The attendance was not as high as last year but have determined it to be around 750-800. We are not sure why this is the case and yet have received accolades from many vendors and attendees. We advertised in all the right places including Stereophile both on-line and paper format. We also advertised with other on-line audio and social media sites and furthermore placed a season long advertisement in the nationally known Strathmore local concert venue publication. Do we know why the traffic was less than last year? No, but can assume it was likely due to several factors including the economy and most importantly the horrible storms in our local area the week before that knocked out power for millions all over the DC and Baltimore region. I received several emails from vendors and registrants concerned about this issue and note that a few vendors mentioned that several of the folks that contacted them didn’t come because of storm related issues. Who knows? What I do know is that I am going to do it again next year and promise you that I will take your comments to heart and will work hard to make the show better! Thanks again for attending the CAF and will surely see you next year!

Gary Gill
Capital Audiofest

Crowne Plaza, during setup. Nice venue. Lots of light and space here in the lobby, without a lot of odd hotel clutter.

Hey, nice banner! The Cable Company made me move it, but whatever.

This was the first audio show I actually advertised at. Like the banners? I had several, scattered throughout the show.

And that’s where they stayed. Scattered throughout the show. Gah. Rookie mistake! The cleaning crew must have swept them up and binned them. Grrr.

Some of the placements were better than others. This one at the stair = good.

This one, directly over the Cable Company’s table = not so good. Apparently. Hmm.

I thought it was funny. While it lasted. Well, truth be told, I still think it’s funny, but it was especially funny while it lasted.

My big banner’s new, final, unobjected location? AWAY.

Every day at the close, Gary gave away a pile of shit. Like a DAC from Benchmark. Sweet!

There was quite a throng. Good thing the fire department didn’t show up. We had a couple hundred people milling about, looking for swag.

John Atkinson, looking over the seething crowed gathered for their nightly chumming.

I’ve said before that this was the best sound at the show. Okay, that’s not exactly what I said, but I may have been the most pleasantly surprising. Not for the quality of the audio, but rather, for owner Mike Baird, who was very obviously having way more fun than everyone else at the show.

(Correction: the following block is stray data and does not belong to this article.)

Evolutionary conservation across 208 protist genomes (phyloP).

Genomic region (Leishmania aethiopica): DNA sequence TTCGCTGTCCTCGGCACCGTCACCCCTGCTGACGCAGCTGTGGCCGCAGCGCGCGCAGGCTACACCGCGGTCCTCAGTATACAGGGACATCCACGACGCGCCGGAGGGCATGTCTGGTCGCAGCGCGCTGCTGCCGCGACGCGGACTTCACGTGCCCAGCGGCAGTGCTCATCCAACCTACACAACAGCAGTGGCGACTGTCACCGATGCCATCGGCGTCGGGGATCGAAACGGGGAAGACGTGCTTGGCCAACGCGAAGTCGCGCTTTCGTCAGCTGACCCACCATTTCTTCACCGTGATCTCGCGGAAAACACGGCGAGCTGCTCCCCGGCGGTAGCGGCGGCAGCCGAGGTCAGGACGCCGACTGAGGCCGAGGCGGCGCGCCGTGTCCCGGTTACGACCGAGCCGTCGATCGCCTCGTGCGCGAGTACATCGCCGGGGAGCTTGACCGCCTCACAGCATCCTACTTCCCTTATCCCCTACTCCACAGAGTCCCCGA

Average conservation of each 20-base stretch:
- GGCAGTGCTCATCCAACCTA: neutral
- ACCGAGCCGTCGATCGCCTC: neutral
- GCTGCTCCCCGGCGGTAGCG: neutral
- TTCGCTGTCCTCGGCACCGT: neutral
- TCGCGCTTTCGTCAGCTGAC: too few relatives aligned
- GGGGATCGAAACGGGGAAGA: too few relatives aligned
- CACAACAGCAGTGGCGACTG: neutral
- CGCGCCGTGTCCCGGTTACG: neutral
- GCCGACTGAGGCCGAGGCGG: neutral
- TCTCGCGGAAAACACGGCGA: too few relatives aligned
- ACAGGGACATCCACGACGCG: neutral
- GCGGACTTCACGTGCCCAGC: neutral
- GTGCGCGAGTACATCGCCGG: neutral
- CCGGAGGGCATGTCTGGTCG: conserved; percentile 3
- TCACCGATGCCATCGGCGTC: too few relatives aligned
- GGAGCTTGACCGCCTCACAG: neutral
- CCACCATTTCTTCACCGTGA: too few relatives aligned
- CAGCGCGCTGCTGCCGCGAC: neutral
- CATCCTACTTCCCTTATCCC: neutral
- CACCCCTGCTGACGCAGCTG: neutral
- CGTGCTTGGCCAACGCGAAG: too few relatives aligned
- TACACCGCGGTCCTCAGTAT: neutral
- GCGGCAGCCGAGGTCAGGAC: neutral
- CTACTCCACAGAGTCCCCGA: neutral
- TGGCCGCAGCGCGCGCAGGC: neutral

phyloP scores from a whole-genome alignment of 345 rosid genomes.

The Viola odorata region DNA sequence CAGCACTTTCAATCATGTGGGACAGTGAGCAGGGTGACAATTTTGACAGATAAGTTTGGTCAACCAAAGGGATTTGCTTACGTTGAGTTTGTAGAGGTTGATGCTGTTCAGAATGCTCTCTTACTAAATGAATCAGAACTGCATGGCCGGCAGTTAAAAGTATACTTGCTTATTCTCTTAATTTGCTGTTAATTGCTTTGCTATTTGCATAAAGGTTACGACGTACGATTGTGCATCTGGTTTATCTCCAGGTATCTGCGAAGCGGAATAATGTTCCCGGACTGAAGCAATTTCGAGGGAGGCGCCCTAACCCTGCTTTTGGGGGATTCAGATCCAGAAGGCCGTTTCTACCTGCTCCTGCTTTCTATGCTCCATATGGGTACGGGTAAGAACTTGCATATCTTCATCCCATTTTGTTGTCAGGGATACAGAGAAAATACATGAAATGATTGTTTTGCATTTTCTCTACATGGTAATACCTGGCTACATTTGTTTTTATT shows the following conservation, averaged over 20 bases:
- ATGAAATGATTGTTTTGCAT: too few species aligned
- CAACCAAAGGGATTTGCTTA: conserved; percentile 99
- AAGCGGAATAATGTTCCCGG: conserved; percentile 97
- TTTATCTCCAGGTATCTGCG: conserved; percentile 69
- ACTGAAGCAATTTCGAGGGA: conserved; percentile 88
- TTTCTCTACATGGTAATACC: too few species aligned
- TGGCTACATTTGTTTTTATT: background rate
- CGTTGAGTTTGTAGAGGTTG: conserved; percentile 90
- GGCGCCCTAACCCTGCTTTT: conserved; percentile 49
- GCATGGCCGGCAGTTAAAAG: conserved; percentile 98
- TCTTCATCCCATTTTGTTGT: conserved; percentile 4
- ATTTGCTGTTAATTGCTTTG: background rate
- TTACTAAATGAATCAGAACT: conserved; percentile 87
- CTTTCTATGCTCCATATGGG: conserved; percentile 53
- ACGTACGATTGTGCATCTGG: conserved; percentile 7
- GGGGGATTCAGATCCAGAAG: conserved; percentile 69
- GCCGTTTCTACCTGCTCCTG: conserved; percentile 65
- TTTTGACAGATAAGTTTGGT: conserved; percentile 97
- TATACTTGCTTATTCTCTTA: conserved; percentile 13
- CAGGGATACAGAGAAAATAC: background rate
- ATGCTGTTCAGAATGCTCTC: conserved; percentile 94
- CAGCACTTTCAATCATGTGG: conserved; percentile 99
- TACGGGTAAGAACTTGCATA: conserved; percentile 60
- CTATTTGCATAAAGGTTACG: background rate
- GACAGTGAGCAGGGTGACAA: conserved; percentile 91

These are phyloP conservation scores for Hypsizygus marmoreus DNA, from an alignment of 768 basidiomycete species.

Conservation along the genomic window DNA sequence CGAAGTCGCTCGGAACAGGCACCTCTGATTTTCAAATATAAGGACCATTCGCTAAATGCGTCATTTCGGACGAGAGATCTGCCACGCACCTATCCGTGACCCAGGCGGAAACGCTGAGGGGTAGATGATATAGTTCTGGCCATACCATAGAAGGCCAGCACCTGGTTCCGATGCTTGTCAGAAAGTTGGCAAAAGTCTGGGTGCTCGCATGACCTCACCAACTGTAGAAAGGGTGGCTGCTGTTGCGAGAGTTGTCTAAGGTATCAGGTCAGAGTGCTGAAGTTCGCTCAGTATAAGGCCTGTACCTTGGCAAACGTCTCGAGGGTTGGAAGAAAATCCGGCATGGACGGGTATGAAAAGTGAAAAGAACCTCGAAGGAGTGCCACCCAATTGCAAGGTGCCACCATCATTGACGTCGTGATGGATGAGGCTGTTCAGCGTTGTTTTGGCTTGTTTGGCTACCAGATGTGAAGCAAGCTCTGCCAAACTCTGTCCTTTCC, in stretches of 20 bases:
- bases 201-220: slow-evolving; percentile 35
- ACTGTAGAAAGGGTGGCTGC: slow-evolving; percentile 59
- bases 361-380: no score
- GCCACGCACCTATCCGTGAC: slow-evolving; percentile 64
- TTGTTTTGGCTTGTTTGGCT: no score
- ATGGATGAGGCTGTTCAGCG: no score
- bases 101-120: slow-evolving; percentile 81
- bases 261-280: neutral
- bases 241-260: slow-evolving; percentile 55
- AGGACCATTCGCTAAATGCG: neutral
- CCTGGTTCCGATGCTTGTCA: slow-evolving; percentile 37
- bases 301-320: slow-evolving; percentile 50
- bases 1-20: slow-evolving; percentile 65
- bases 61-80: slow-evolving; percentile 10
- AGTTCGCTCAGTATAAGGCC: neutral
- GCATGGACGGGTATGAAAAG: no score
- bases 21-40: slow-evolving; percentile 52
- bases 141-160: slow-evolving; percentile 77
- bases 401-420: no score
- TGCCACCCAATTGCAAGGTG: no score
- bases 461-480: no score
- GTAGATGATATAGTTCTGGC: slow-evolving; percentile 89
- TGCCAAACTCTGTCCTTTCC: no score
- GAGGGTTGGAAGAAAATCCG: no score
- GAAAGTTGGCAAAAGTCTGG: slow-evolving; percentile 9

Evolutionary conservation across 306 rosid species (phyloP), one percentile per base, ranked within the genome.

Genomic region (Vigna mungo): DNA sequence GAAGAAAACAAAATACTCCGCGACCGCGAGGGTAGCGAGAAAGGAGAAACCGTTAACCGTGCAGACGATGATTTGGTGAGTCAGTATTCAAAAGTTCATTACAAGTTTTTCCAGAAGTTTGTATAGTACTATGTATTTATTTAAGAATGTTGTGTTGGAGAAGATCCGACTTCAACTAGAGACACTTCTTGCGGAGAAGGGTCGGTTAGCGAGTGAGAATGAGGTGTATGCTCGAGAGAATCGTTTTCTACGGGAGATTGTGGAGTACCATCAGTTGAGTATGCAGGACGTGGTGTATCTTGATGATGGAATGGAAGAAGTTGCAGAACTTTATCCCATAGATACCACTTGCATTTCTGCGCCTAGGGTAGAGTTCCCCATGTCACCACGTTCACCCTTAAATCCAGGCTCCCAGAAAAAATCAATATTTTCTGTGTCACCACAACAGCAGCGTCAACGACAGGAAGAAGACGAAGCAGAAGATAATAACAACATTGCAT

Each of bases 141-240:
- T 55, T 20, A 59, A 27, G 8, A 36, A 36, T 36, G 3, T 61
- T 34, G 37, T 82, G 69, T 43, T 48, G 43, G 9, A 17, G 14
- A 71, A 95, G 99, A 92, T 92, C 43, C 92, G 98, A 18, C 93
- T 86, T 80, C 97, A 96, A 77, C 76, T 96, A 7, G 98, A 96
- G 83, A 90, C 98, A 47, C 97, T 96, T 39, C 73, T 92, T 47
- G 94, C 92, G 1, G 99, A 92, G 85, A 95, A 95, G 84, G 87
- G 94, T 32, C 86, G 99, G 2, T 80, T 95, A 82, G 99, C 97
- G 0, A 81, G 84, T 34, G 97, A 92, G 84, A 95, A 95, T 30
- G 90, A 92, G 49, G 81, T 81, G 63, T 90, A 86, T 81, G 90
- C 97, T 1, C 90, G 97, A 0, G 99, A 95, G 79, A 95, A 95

Honorable mention goes to these megahorns.  I’m thinking … low WAF. Just saying.

Another thing I don’t really do at audio shows — buy music. I should, maybe, but I don’t want to haul it around. Or leave it in the car — it was 100+ degrees outside, not “vinyl friendly”.

Some pretty good live music from Janel & Anthony all three days. I still need to get me a CD, but it’s on the list.

Lost Civilizations took the stage and clearly Went Somewhere Else. Totally “in the zone”. Or something.

Honestly, I don’t know why audio shows don’t do more live music. It’s cool, it’s relaxing (sometimes) and at an audio show, it’s a nice break.

I think the only thing I wanted was better food selection and service. I heard that folks spent up to an hour to get served, which I’m sure was fun for them, but I think a bulgogi truck or something would have kicked ass. Maybe a Mayorga coffee cart. Something with Dim Sum. Mmm. I’m hungry….

Anyway. More soon.

One comment

  • I thought the show was a success. Gary is right about a smaller show having the advantage of every room being visited by all in attendance. At the larger shows it can be difficult to enter rooms you want to, and not enough time to see all of them. You can also have a 30 minute discussion with the designer of what caught your ear, not at a big show. Most rooms would play music you brought so comparisons between equipment could be made.The live music was a welcome surprise. Thanks go to companies who offered great sound at “affordable” prices; GT Audio Works, Philharmonic, Mapleshade, Polk,Van Alstine, Jolida, Black Cat, and the crew at DC DIY with the most cost effective sound if you put some labor into making your components. Thanks Gary, I’ll see you next year.